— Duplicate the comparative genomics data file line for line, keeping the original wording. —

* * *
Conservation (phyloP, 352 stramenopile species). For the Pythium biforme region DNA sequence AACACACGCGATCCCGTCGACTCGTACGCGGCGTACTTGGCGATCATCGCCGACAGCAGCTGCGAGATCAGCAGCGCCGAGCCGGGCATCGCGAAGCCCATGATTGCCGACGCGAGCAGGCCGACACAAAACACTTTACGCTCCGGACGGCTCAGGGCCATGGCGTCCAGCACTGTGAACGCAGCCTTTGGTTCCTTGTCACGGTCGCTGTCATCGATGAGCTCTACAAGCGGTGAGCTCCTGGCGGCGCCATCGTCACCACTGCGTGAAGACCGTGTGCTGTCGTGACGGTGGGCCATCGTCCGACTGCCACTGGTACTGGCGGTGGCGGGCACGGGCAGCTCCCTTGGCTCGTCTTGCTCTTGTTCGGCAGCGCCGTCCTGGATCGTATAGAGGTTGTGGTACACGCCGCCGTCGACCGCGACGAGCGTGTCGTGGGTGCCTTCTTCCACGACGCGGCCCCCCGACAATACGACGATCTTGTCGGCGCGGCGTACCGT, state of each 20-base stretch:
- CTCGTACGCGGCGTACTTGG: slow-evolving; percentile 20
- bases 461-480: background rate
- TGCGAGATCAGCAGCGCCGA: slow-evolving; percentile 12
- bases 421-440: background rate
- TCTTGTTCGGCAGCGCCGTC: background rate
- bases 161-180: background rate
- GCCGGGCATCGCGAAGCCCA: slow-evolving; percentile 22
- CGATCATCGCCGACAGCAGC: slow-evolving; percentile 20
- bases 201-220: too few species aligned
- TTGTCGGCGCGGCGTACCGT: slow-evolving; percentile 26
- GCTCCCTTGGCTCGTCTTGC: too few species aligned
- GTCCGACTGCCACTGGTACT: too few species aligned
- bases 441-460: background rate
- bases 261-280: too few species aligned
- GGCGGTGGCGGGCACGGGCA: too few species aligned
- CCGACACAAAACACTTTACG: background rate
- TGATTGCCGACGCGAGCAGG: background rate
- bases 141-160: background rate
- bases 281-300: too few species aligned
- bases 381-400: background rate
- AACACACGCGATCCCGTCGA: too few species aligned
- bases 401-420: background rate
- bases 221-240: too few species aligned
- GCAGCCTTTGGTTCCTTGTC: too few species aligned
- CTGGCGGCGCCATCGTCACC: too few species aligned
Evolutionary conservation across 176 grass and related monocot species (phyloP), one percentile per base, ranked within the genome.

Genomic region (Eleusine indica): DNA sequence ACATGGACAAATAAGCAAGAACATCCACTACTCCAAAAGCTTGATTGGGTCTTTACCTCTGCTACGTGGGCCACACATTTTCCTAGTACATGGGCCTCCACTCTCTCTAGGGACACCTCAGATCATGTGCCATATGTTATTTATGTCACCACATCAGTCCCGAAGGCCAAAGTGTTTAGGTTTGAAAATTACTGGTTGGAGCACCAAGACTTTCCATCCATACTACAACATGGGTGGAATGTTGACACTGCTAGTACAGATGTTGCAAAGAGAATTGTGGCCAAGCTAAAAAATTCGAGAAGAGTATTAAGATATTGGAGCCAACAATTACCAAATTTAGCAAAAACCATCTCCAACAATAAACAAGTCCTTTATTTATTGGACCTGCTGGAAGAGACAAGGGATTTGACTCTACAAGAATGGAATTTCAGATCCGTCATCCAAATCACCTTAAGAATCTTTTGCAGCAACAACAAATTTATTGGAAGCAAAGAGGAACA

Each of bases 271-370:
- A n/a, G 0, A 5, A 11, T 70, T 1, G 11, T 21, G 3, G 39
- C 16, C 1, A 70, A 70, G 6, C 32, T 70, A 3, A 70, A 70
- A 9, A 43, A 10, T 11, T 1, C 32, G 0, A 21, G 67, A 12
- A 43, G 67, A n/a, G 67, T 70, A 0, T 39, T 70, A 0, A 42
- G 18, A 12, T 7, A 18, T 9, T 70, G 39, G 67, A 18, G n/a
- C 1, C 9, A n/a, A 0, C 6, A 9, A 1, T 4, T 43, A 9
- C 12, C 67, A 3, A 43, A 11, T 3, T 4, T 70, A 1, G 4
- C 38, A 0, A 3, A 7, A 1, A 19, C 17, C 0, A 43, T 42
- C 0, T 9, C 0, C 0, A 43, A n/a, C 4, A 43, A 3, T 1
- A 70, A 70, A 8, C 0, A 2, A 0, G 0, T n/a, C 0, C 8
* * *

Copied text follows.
Conservation (phyloP, 352 stramenopile species). For the Pythium biforme region DNA sequence AACACACGCGATCCCGTCGACTCGTACGCGGCGTACTTGGCGATCATCGCCGACAGCAGCTGCGAGATCAGCAGCGCCGAGCCGGGCATCGCGAAGCCCATGATTGCCGACGCGAGCAGGCCGACACAAAACACTTTACGCTCCGGACGGCTCAGGGCCATGGCGTCCAGCACTGTGAACGCAGCCTTTGGTTCCTTGTCACGGTCGCTGTCATCGATGAGCTCTACAAGCGGTGAGCTCCTGGCGGCGCCATCGTCACCACTGCGTGAAGACCGTGTGCTGTCGTGACGGTGGGCCATCGTCCGACTGCCACTGGTACTGGCGGTGGCGGGCACGGGCAGCTCCCTTGGCTCGTCTTGCTCTTGTTCGGCAGCGCCGTCCTGGATCGTATAGAGGTTGTGGTACACGCCGCCGTCGACCGCGACGAGCGTGTCGTGGGTGCCTTCTTCCACGACGCGGCCCCCCGACAATACGACGATCTTGTCGGCGCGGCGTACCGT, state of each 20-base stretch:
- CTCGTACGCGGCGTACTTGG: slow-evolving; percentile 20
- bases 461-480: background rate
- TGCGAGATCAGCAGCGCCGA: slow-evolving; percentile 12
- bases 421-440: background rate
- TCTTGTTCGGCAGCGCCGTC: background rate
- bases 161-180: background rate
- GCCGGGCATCGCGAAGCCCA: slow-evolving; percentile 22
- CGATCATCGCCGACAGCAGC: slow-evolving; percentile 20
- bases 201-220: too few species aligned
- TTGTCGGCGCGGCGTACCGT: slow-evolving; percentile 26
- GCTCCCTTGGCTCGTCTTGC: too few species aligned
- GTCCGACTGCCACTGGTACT: too few species aligned
- bases 441-460: background rate
- bases 261-280: too few species aligned
- GGCGGTGGCGGGCACGGGCA: too few species aligned
- CCGACACAAAACACTTTACG: background rate
- TGATTGCCGACGCGAGCAGG: background rate
- bases 141-160: background rate
- bases 281-300: too few species aligned
- bases 381-400: background rate
- AACACACGCGATCCCGTCGA: too few species aligned
- bases 401-420: background rate
- bases 221-240: too few species aligned
- GCAGCCTTTGGTTCCTTGTC: too few species aligned
- CTGGCGGCGCCATCGTCACC: too few species aligned
Evolutionary conservation across 176 grass and related monocot species (phyloP), one percentile per base, ranked within the genome.

Genomic region (Eleusine indica): DNA sequence ACATGGACAAATAAGCAAGAACATCCACTACTCCAAAAGCTTGATTGGGTCTTTACCTCTGCTACGTGGGCCACACATTTTCCTAGTACATGGGCCTCCACTCTCTCTAGGGACACCTCAGATCATGTGCCATATGTTATTTATGTCACCACATCAGTCCCGAAGGCCAAAGTGTTTAGGTTTGAAAATTACTGGTTGGAGCACCAAGACTTTCCATCCATACTACAACATGGGTGGAATGTTGACACTGCTAGTACAGATGTTGCAAAGAGAATTGTGGCCAAGCTAAAAAATTCGAGAAGAGTATTAAGATATTGGAGCCAACAATTACCAAATTTAGCAAAAACCATCTCCAACAATAAACAAGTCCTTTATTTATTGGACCTGCTGGAAGAGACAAGGGATTTGACTCTACAAGAATGGAATTTCAGATCCGTCATCCAAATCACCTTAAGAATCTTTTGCAGCAACAACAAATTTATTGGAAGCAAAGAGGAACA

Each of bases 271-370:
- A n/a, G 0, A 5, A 11, T 70, T 1, G 11, T 21, G 3, G 39
- C 16, C 1, A 70, A 70, G 6, C 32, T 70, A 3, A 70, A 70
- A 9, A 43, A 10, T 11, T 1, C 32, G 0, A 21, G 67, A 12
- A 43, G 67, A n/a, G 67, T 70, A 0, T 39, T 70, A 0, A 42
- G 18, A 12, T 7, A 18, T 9, T 70, G 39, G 67, A 18, G n/a
- C 1, C 9, A n/a, A 0, C 6, A 9, A 1, T 4, T 43, A 9
- C 12, C 67, A 3, A 43, A 11, T 3, T 4, T 70, A 1, G 4
- C 38, A 0, A 3, A 7, A 1, A 19, C 17, C 0, A 43, T 42
- C 0, T 9, C 0, C 0, A 43, A n/a, C 4, A 43, A 3, T 1
- A 70, A 70, A 8, C 0, A 2, A 0, G 0, T n/a, C 0, C 8